Bottom Line: Photobleaching experiments reveal that MDM2 and VHL are highly mobile proteins in settings where their substrates are efficiently degraded.The nucleolar architecture converts MDM2 and VHL to a static state in response to regulatory cues that are associated with substrate stability.Data shown here provide the first evidence that cells have evolved a mechanism to regulate molecular networks by reversibly switching proteins between a mobile and static state.

View Article: PubMed Central - PubMed

Affiliation: Department of Cellular and Molecular Medicine, Faculty of Medicine, University of Ottawa, Ottawa, Ontario K1H 8M5, Canada.

ABSTRACT
Cellular pathways relay information through dynamic protein interactions. We have assessed the kinetic properties of the murine double minute protein (MDM2) and von Hippel-Lindau (VHL) ubiquitin ligases in living cells under physiological conditions that alter the stability of their respective p53 and hypoxia-inducible factor substrates. Photobleaching experiments reveal that MDM2 and VHL are highly mobile proteins in settings where their substrates are efficiently degraded. The nucleolar architecture converts MDM2 and VHL to a static state in response to regulatory cues that are associated with substrate stability. After signal termination, the nucleolus is able to rapidly release these proteins from static detention, thereby restoring their high mobility profiles. A protein surface region of VHL's beta-sheet domain was identified as a discrete [H+]-responsive nucleolar detention signal that targets the VHL/Cullin-2 ubiquitin ligase complex to nucleoli in response to physiological fluctuations in environmental pH. Data shown here provide the first evidence that cells have evolved a mechanism to regulate molecular networks by reversibly switching proteins between a mobile and static state.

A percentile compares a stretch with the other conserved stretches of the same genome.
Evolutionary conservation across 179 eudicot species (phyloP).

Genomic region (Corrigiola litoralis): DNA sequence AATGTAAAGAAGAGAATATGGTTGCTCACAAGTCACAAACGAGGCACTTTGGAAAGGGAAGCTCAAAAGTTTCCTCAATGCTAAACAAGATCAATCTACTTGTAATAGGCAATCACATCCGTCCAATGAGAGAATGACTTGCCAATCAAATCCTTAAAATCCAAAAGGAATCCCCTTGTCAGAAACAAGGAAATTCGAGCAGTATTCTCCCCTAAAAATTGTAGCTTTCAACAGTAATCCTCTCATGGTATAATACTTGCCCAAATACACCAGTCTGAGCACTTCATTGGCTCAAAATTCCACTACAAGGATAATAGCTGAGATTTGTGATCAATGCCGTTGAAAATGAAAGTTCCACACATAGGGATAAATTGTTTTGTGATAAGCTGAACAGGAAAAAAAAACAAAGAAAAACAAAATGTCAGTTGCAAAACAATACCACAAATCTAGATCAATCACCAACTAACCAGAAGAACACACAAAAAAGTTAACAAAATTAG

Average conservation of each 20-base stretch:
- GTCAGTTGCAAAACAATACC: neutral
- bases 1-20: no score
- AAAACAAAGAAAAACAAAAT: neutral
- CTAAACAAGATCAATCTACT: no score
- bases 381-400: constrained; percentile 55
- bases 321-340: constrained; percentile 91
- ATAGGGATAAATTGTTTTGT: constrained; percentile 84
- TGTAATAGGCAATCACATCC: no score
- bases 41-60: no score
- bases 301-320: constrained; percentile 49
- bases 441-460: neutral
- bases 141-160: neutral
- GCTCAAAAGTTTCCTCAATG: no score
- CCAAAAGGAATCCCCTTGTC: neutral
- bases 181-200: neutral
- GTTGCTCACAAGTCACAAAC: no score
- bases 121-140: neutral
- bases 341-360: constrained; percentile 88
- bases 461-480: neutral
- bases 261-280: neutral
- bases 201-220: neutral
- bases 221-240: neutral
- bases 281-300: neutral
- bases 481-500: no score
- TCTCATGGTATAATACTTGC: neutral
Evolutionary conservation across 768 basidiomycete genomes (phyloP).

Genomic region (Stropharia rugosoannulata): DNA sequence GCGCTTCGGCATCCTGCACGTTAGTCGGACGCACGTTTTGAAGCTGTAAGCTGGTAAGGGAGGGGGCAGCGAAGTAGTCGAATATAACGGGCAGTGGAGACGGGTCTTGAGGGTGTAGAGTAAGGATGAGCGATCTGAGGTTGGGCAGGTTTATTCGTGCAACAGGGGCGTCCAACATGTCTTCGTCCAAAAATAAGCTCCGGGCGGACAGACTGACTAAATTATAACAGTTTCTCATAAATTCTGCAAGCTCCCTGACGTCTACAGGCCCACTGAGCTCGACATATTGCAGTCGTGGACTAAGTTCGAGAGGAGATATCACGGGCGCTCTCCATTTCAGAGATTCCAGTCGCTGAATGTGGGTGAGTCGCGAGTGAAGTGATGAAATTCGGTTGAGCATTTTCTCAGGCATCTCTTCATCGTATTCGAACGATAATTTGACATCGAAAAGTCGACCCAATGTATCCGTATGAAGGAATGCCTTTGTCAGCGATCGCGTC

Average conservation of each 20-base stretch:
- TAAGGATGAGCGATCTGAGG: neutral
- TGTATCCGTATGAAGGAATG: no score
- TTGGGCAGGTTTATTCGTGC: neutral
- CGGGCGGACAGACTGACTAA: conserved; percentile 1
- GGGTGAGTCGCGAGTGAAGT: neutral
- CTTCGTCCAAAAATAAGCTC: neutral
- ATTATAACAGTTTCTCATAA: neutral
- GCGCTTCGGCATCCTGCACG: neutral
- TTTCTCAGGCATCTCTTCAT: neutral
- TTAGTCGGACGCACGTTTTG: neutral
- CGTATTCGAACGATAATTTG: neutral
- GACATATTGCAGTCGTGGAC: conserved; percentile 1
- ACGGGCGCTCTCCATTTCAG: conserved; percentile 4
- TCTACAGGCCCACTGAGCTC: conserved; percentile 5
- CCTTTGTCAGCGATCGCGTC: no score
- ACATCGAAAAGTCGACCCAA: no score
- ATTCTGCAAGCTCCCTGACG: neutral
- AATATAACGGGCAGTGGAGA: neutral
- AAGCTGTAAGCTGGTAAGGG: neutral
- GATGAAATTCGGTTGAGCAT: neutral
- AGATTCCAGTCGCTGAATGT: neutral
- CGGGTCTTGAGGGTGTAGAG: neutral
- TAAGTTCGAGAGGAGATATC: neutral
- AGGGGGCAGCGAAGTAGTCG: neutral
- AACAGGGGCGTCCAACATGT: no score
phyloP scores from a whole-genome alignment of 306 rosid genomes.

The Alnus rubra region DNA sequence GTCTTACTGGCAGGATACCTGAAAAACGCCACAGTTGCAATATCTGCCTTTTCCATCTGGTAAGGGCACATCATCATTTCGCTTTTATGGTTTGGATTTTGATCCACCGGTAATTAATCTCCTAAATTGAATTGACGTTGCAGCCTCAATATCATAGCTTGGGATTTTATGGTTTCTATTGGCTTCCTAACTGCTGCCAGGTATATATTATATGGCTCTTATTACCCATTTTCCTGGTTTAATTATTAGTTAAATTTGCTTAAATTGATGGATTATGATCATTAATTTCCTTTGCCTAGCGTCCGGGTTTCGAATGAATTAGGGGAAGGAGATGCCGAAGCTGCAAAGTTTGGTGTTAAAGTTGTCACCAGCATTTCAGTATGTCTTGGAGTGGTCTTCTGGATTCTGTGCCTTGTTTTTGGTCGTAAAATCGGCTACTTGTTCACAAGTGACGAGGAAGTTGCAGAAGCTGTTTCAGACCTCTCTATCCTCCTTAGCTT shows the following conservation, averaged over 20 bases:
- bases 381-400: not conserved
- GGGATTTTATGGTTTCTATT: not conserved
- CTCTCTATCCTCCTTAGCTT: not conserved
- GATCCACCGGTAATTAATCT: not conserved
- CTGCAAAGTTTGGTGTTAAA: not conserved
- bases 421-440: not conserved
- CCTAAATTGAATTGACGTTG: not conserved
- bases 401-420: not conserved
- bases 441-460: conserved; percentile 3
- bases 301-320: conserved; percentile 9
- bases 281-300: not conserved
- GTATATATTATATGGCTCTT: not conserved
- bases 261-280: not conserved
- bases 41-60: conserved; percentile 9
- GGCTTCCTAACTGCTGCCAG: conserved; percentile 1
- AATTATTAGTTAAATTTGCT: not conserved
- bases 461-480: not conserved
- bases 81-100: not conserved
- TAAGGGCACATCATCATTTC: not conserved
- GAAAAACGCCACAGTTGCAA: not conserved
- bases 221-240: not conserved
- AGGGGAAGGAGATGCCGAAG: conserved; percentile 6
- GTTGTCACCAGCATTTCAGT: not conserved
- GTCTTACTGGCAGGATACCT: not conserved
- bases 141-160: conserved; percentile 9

Show MeSH
Related in: MedlinePlus